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Is it recommended to intercept the ILS glideslope from above? Are there any special considerations like unstable approaches or GPWS warnings?

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Assuming that you're asking about intercepting the glideslope from above rather than the localizer, the answer is that it is definitely NOT recommended.

There are at least two significant problems if you do this. First, is the fact that at high vertical angles there can be false glideslopes. Looking at the diagram below, if you're coming at the glideslope from above and the needle starts to move, are you intercepting the real 3° glideslope or the false 9 ° glideslope?

False glideslope image

The diagram above is the best I could find, but it has one error. It shows a "Flag no signal" at 6°. Actually what you'll have there is another false glideslope, but one which has reverse sensing.

You can, of course, do a reasonability check if you know your distance from the runway, or you could compare your vertical speed if following it with what you know your vertical speed should be, or on the 6° line a command to go up when you know you should go down would be a hint, but it's unwise in my opinion to put yourself in a situation that increases your work load that much during an instrument approach.

You asked about GPWS warnings. None of the aircraft I flew that had GPWS would sound a GPWS warning just from receiving a false glide slope. However, all of them would have sounded the GPWS if you followed a false glideslope and were close to the ground because doing so would give you an excessive sink rate.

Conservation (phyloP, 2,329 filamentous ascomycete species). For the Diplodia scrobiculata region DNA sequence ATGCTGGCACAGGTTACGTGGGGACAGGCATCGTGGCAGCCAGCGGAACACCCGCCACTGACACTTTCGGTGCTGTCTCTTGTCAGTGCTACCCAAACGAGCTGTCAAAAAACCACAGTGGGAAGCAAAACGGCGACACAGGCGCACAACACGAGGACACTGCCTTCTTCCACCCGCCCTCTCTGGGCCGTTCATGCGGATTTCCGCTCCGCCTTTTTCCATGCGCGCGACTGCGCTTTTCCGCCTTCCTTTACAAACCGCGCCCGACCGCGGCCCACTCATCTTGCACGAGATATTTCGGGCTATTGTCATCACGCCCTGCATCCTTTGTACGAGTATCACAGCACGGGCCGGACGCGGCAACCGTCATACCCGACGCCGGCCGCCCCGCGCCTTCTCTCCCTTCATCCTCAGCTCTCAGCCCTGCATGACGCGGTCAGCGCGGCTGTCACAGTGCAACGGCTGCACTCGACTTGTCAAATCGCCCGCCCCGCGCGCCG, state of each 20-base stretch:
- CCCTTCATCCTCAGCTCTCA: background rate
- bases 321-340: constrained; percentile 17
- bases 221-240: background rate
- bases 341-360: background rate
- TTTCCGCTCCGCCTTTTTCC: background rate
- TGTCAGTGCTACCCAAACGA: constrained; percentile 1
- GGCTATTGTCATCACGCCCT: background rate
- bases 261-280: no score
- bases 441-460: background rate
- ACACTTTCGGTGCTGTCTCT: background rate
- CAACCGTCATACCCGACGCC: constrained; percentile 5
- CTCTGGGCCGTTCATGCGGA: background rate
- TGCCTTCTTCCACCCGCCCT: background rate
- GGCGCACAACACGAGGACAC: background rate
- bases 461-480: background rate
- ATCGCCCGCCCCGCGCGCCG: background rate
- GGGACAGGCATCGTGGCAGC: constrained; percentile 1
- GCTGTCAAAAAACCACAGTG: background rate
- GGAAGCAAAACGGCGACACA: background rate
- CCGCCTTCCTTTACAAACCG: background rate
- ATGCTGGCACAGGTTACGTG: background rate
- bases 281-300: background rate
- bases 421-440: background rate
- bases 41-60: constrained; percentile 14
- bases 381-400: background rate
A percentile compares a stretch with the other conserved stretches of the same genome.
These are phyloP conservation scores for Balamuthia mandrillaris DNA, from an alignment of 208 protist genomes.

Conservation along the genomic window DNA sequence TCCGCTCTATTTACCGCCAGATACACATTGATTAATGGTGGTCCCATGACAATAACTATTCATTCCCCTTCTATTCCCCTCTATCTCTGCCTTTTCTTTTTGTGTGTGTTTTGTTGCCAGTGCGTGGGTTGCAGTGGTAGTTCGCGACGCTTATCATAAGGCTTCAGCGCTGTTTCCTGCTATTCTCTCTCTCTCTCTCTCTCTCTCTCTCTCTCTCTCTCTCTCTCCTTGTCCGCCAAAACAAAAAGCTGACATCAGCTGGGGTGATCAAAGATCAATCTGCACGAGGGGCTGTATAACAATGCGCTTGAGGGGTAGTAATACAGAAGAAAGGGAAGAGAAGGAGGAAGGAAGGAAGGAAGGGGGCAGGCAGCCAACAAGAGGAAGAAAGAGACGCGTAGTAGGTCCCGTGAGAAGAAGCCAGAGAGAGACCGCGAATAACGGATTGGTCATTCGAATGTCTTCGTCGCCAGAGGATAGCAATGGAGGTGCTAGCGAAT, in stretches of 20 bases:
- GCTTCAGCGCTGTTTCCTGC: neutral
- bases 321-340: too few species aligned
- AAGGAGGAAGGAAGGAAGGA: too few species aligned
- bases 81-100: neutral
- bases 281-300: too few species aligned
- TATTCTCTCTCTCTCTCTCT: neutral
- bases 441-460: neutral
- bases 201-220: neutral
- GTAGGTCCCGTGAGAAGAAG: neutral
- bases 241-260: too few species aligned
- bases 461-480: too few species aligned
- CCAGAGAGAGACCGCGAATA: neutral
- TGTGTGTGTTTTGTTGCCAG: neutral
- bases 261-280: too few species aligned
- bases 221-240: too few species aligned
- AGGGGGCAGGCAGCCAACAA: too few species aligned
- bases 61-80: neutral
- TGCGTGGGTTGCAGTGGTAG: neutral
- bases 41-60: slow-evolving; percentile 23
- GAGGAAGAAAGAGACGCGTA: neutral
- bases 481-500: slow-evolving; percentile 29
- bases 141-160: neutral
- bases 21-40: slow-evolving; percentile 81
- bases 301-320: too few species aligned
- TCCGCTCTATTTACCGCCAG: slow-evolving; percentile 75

A second problem with approaching from above is that the vertical angular width of the glideslope as measured from needle full down to needle full up is very small. As I remember only about one degree. Whatever it is, though, the point is that if you descend into the glideslope with a vertical speed of only a few hundred feet per minute greater than the glideslope itself is descending, the needle is going to go from full down to full up very quickly. Without working it out, I'd guess that if you're inside the outer marker you might well miss its movement if your instrument scan had you away from the needle more than a second.

In the late 1970s a friend of mine was flying a charter in a Cessna 310. He unwisely decided to intercept the glideslope at Salem, Oregon from above. The aircraft hit the ground in the vicinity of the outer marker, killing all aboard. During the accident investigation, the NTSB found from radar data that he had a descent rate greater than 1,000 fpm going through the glideslope.

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  • $\begingroup$ What causes false gbdislopes? $\endgroup$ – TomMcW Aug 24 '15 at 23:28
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    $\begingroup$ @TomMcW I don't know. However, your comment induced me to include a false glideslope diagram in my answer. Let me encourage you to ask that as a proper question. I'm sure there are others here who can answer that if it hasn't already been answered, in which case when you start to ask the question the site may show you that the question has already been asked and answered. $\endgroup$ – Terry Aug 25 '15 at 1:51